Finding solitude is like having an energy drink. I know, it might seem like a strange comparison, but I’ll explain.
Fuel for the brain
Years ago I had a brief period in which I drank a lot of energy drinks. I had a job were everything was always changing and I had to write pieces under time pressure. Needless to say that by the end of the day my creative flow was often dried up. What if you then have to write? One day I decided to try an energy drink. Much to my surprise this actually worked. The ideas were flowing again and I could finish whatever I was writing. As a result I took one of those drinks whenever writing became difficult.
Nowadays, I crave my moments of solitude as much as those energy drinks back then. Not only in order to be able to think again, but also to allow myself to deal with others once more. Sometimes ten minutes will suffice whereas other times I need a whole weekend by myself. This can be difficult for others to understand. I’ll get questions like, ‘don’t you like to meet again?’ ‘Why do you leave so early?’ ‘Don’t you want to go outside for a bit?’
Of course I like to meet people, to spend time together and to go outside, but unfortunately this isn’t always an option. At times I just need to be by myself. As being around others simply requires more energy. Even when they stay silent, my battery will drain faster when others are around.
As a part of my brain will focus on every sound or movement that is being made. Therefore my attention will be divided between whatever I’m doing and all the changes in my surrounding. People often aren’t just present, they will eventually also speak to you. Which also means you have an extra worry of whether or not you’ll be able to express yourself correctly and hoping that you won’t do or say anything strange.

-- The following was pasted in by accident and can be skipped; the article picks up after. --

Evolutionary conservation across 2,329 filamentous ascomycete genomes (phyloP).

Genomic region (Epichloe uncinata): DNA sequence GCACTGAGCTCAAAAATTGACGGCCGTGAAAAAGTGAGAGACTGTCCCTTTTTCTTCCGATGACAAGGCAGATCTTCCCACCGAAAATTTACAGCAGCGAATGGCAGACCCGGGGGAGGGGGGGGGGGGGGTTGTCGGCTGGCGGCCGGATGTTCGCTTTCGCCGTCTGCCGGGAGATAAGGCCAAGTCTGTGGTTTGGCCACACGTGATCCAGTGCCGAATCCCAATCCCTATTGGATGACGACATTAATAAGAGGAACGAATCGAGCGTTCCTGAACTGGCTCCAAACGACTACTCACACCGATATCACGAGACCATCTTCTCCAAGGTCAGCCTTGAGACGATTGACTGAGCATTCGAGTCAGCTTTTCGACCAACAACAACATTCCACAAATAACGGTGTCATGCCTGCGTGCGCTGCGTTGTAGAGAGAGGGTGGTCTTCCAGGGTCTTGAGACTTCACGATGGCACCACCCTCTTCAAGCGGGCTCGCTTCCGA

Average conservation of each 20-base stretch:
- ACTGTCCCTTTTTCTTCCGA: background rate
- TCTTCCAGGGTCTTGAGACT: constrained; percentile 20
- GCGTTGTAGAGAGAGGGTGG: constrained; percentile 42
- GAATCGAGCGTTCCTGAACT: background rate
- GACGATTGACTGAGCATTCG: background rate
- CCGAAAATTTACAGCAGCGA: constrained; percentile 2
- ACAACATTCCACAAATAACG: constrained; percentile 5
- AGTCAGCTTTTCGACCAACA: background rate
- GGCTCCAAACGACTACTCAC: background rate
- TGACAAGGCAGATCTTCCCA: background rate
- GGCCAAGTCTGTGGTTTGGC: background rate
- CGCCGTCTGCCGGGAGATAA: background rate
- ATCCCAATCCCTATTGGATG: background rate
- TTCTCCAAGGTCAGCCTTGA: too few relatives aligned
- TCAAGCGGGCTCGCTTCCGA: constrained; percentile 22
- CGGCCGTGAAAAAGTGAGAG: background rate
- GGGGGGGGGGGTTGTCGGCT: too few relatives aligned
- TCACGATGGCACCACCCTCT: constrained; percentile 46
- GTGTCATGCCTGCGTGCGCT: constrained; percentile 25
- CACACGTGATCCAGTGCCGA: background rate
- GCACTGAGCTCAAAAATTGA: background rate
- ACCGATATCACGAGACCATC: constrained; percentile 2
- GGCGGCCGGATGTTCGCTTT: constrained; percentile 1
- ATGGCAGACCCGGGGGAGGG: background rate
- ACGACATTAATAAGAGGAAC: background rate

Those moments of solitude have become vital for me. That moment when I can close a door behind me to be alone, feels like a burden has been lifted. In that moment I don’t have to make an effort. I don’t have to concentrate, to work to exclude distractions or to try being pleasant company. I can simply let go.
During visits, those ten minutes of solitude are like having an energy drink. I can allow my brain a moment of peace after which I can concentrate and interact once more. When I seek solitude at home, I simply go to bed with my earplugs and sleeping mask and tune out the world for a bit.
Now luckily, I live by myself. The moment I get home I no longer have to worry about being pleasant to be around. I can do whatever feels good. Which is why I admire those who share their home with house mates, a partner or even a family. I can’t even begin to imagine the delicate balancing act that that requires.
Drinking those energy drinks helped me to reawaken my brain. After a couple of weeks I started to familiarize myself with what I was actually drinking. Apparently a whole lot of caffeine and sugars. It turned out they weren’t healthy at all. Also I didn’t like the idea that I had to rely on an external stimulant to do my job. So I went off them completely.
Luckily solitude is a lot more healthier than drinking energy drinks. The only downside is that it takes more effort to reconnect with the world again. Especially after a day of solitude. At those times, the temptation to stay in my PJ’s and to remain in my own world can be very alluring.
Recently I listened to a podcast (can’t remember which one) where someone mentioned that you sometime shouldn’t give yourself a chance to say ‘no’. Instead of asking yourself whether or not you should do something, to just do it. Because the moment you start to deliberate, it’s very likely that you’ll end up saying no. That comment stayed with me.
Last week was one of those weeks in which I needed a lot of solitude and struggled with reconnecting. Remembering this comment helped me to make that phone call, to send that text and even to go outside for a walk. In all honesty I will admit that thanks to this comment I now also have a large cake in the fridge. Apparently I need to fine-tune to use of it. But well, the cake will be an extra motivation to go one step further.
Do you also feel that sense of relief when you can be on your own? Do you struggle with finding these moments of solitude? Does the world makes you reconnect or do you have to push yourself?